Animals’ behavior keeps life interesting

Friday, April 25, 2008 | 12:00 p.m. CDT; updated 12:25 p.m. CDT, Saturday, July 19, 2008

The dog barked. And barked. And would not stop.

I was buried in sleep. A few brain cells cleared. What the —?

The dog, a German shepherd, barked harder. This was not: “Oops, I’ve been startled by a bunny burp.” This was: “SOMETHING SCARY IS OUT THERE, AND YOU’VE GOT TO LOOKLOOKLOOK NOW!”

But I wasn’t looking at anything yet. My eyes were still closed. I was trying to break into wakefulness when I heard car doors slam shut. Ah, it’s nothing. It’s just the guys who farm the place. They’ve driven up to do some work.

Then I opened my eyes. It was 12:30 a.m. OK, no one’s come to work in the fields at 12:30 in the morning.

The dog barked on, and she was running back and forth from the front door to the bedroom.

I got up and peered out of the front door. A Missouri State Highway Patrol Car and a Boone County Sheriff’s Department car were parked in front of my house. No one was in them, but flashlights bobbed by the house.

So the dog was right. Something might be out there.

Once I was up, the dog stopped barking. She and I stood at the front door watching and waiting. Nothing happened.

After about 10 minutes, a third cruiser pulled into my driveway and a fourth and a fifth. The drivers jumped out and scurried across the yard into the field. It seems as if they were out only a few minutes when they ran back, jumped into their cars and backed down the driveway and took off.

They were gone. The show was over. It was 12:50. The dog dropped right off to sleep. I lay in bed wide awake. I heard a helicopter fly over. I wanted to know what was going on.

Turns out that the chase went on for an hour longer but still in the neighborhood. This was the night that Larry Creason and Shawn Knight were arrested after a long chase through the fields along South Rangeline Road. Authorities believe Creason and Knight were trying to hide a mobile meth lab.

And keen observer that I am, I’d have missed the whole manhunt, if the dog hadn’t told me we had company.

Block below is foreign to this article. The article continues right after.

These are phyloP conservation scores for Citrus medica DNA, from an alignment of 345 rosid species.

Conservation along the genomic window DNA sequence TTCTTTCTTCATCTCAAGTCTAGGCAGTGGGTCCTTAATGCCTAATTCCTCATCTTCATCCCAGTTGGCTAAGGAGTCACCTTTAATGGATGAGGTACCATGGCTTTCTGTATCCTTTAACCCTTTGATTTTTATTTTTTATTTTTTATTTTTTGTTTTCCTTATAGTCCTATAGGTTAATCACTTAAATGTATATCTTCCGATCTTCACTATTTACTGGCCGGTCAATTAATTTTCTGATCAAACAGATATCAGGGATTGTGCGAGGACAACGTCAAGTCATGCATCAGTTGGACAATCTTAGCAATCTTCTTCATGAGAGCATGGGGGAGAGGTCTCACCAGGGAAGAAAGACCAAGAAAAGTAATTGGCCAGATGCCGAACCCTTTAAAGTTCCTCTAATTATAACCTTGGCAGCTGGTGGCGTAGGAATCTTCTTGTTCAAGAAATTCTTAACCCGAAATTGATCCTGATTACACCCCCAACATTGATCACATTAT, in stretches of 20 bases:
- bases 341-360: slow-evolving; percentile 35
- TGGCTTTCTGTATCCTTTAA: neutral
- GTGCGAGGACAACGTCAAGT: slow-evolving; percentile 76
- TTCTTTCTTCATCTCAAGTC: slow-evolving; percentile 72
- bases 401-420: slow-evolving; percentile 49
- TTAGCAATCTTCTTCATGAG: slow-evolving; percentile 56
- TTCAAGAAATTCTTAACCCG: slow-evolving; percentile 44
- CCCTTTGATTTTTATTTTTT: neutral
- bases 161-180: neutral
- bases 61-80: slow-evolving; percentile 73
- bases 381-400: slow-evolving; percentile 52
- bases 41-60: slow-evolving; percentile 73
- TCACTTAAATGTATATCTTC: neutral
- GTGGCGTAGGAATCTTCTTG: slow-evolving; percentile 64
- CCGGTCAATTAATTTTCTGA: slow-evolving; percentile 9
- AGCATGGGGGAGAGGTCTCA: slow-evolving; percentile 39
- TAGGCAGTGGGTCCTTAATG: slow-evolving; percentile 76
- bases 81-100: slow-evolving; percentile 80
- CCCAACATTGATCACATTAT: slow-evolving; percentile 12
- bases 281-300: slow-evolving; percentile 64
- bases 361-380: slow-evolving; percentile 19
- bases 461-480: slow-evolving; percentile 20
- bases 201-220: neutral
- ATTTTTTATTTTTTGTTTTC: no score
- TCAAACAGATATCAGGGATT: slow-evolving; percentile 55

While that was the most excitement we’ve had out here at Rancho DeLirious, we have had no shortage of peculiar behavior. For instance, we’ve been under siege by a female cardinal.

Do a little search on the Internet — “bird attacking window” — and you’ll find many stories of birds, male and female, pecking at windows in the spring. The experts say the birds are fighting with the reflections they see in the window, and this too shall pass in a few days.

We’re in the fourth week of battering. This is one hard-headed bird.

I put a stuffed cat in one window. That stopped the bapping on the bedroom window. But there were all the assaults on two sides of the study and two sides of the living room.

A friend suggested putting up a piece of paper. It had worked for her father when he had a pesky bird whacking his window.

So the next morning when the bird hit the window, I taped up a piece of paper. The bird donked a different pane. I put up another sheet. She moved over to a third pane. I followed. We went from room to room. She pecked. I taped.

By mid-afternoon, the pecking had stopped. And I was left sitting in rooms darkened with tacky paper shades. I just needed an aluminum foil hat to protect me from martian rays to complete the effect.

I think you have to score this a victory for the bird, who, by the way, still swoops in a couple of times a day, tags an uncovered pane and vanishes, as if to say, “Paper this, sister.”

Mary Lawrence teaches editing at the Missouri School of Journalism.

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